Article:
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Public demand for DB transfers puts advisers in tough position

The rush to cash in DB pensions, ushered in by the pension freedoms, shows no sign of slowing and amid the pro-transfer headlines, advisers are in danger of being left high and dry.

Public demand for DB transfers puts advisers in tough position

The flood of defined benefit (DB) transfers is showing no sign of slowing, and the regulator’s planned rule changes will do nothing to stem the flow.

Transfer wave

Just over two years since the pension freedoms came into force, £50 billion has been transferred with around 80,000 DB transfers last year alone.

According to a poll by The Lang Cat for the Great Pension Transfer Debate event, one in five advisers said over a quarter of their business now came from transfers.

Low gilt yields are pushing up transfer values and that situation does not look likely to change just yet. This means the people wanting to transfer their DB scheme are unlikely to suddenly stop knocking on advisers’ doors.

Herd mentality most likely means once the wave of transfers start it is incredibly difficult to stop. When people hear about their colleagues being offered thousands of pounds for their DB pensions and going ahead with a transfer, they will no doubt want to do so as well.

In the Norwich area, New Model Adviser® has heard stories of former Norwich Union employees, now Aviva, being offered exceptionally high transfer values. Middle management staff on salaries of £70,000 were supposedly being offered more than £1.5 million for their DB pension.

Whether in small towns or in office kitchens, such DB transfer gossip travels fast.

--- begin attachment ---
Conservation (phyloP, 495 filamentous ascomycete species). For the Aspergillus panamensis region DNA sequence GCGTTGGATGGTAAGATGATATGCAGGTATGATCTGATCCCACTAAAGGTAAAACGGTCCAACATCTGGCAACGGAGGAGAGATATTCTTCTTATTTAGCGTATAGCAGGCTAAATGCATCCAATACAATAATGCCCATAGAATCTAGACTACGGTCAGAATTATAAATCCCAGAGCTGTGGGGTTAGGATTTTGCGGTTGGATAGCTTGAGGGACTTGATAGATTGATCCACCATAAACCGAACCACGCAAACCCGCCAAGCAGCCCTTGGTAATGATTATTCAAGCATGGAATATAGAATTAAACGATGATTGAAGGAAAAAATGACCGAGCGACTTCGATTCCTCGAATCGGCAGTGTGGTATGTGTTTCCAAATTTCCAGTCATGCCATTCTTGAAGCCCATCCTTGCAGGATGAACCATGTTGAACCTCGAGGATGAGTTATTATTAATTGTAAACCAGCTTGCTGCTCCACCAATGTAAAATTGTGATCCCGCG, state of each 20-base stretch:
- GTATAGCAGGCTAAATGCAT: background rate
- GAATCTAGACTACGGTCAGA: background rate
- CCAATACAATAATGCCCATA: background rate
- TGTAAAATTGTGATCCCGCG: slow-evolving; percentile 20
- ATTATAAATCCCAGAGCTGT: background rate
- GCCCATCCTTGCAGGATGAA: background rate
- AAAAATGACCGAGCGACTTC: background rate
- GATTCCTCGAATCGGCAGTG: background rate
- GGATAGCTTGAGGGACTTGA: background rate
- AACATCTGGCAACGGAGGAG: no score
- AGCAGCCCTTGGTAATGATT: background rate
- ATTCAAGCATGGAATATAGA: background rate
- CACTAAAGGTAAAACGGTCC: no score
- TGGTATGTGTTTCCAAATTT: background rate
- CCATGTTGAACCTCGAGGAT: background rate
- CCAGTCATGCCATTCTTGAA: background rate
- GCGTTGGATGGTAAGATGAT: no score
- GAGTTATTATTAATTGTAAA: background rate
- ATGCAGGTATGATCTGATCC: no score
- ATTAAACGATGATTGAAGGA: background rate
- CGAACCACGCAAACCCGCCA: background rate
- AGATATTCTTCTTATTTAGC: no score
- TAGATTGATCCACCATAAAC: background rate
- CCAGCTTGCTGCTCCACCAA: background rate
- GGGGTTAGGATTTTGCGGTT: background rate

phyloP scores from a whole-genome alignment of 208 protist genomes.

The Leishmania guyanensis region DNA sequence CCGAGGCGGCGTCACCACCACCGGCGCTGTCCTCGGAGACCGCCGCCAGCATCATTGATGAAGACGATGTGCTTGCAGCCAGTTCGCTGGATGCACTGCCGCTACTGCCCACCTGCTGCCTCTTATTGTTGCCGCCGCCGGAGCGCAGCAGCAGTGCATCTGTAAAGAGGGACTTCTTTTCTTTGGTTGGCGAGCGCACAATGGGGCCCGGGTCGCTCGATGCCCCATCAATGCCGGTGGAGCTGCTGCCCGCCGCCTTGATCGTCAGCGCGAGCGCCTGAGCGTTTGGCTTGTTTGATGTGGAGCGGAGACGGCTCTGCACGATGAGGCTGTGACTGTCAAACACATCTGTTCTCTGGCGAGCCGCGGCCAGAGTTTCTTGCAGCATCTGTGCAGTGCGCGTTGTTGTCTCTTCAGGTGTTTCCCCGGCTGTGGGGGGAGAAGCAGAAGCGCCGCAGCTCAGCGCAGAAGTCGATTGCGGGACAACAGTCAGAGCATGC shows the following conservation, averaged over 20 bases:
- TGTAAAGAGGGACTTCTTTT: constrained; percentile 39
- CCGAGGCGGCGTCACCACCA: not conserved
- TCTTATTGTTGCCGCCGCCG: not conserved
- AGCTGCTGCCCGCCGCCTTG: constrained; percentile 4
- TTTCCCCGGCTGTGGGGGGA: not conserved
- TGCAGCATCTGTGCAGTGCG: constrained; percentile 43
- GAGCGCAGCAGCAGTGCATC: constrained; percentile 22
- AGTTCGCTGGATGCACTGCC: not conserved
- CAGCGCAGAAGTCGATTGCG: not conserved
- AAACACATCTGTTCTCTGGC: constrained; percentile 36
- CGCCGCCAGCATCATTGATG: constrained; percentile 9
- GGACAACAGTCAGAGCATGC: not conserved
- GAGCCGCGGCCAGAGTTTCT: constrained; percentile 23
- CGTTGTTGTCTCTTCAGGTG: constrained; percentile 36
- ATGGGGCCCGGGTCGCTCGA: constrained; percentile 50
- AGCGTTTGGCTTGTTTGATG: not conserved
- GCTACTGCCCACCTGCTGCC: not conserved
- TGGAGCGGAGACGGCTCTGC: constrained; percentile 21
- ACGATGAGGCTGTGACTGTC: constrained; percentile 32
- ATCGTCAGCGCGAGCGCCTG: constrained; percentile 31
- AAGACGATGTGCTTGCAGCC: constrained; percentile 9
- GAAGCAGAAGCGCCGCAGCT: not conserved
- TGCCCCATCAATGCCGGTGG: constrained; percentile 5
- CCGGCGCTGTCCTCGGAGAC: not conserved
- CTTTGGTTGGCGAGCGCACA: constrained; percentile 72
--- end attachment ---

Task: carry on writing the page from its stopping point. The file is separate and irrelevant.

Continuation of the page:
Lost in translation

Last month the Financial Conduct Authority (FCA) released its (long overdue) consultation paper on DB transfer advice. The focus of the paper was to improve the quality of advice offered to consumers. This means a move away from the box-ticking, critical yield-focused world to a more holistic process that is easier for consumers to understand.

The regulator also said it would consult on changing the definition of insistent clients. Such clarity is desperately needed by advisers need given the scale of pro-transfer feeling.

While it remains the case that a positive recommendation to transfer must be in the client’s best interests, the FCA did propose a change to the starting point, suggesting it would replace the ‘assumption that a transfer will be unsuitable’ with ‘for most people retaining safeguarded benefits will likely be in their best interests’.

The change in itself is small, but many national newspapers jumped on the story that the FCA was now becoming supportive of DB transfers. The front page of the Sunday Telegraph ‘Money’ supplement read: ‘City watchdog: "We’ll help you cash in your final salary pension"’.

Wolf at the door

Headlines such as these will only increase consumer interest and make DB transfers seem a conventional retirement decision. Although transfers may be in the interests of some consumers, there is a danger of it being presented as being in the interests of all.

This point was raised by Aberdeen Asset Management’s head of retirement saving Gregg McClymont. With a slight dig at his old political rival, Royal London director of policy Steve Webb, he said it was easy to convince the mass market they should transfer.

‘I’m struck by the justification for transfers often heard, not least from former pensions ministers, that it makes sense for some scheme members to transfer and is therefore a good thing. But the proper question to ask from a public policy point of view is a different one: will the policy increase aggregate welfare?’ he said at the Great Pension Transfer Debate.

‘In encouraging transfers by individuals for whom it might make sense, is policy paving the way for mass transfers out by scheme members for whom it is a much more risky proposition? History tells us that once a door is ajar it becomes much easier to push it wide open.’

The FCA has laid its rules out for improvements in DB transfer advice. With increasing interest, awareness and a sense of entitlement from the public over transfers, advisers may struggle to please both the regulator and the public.

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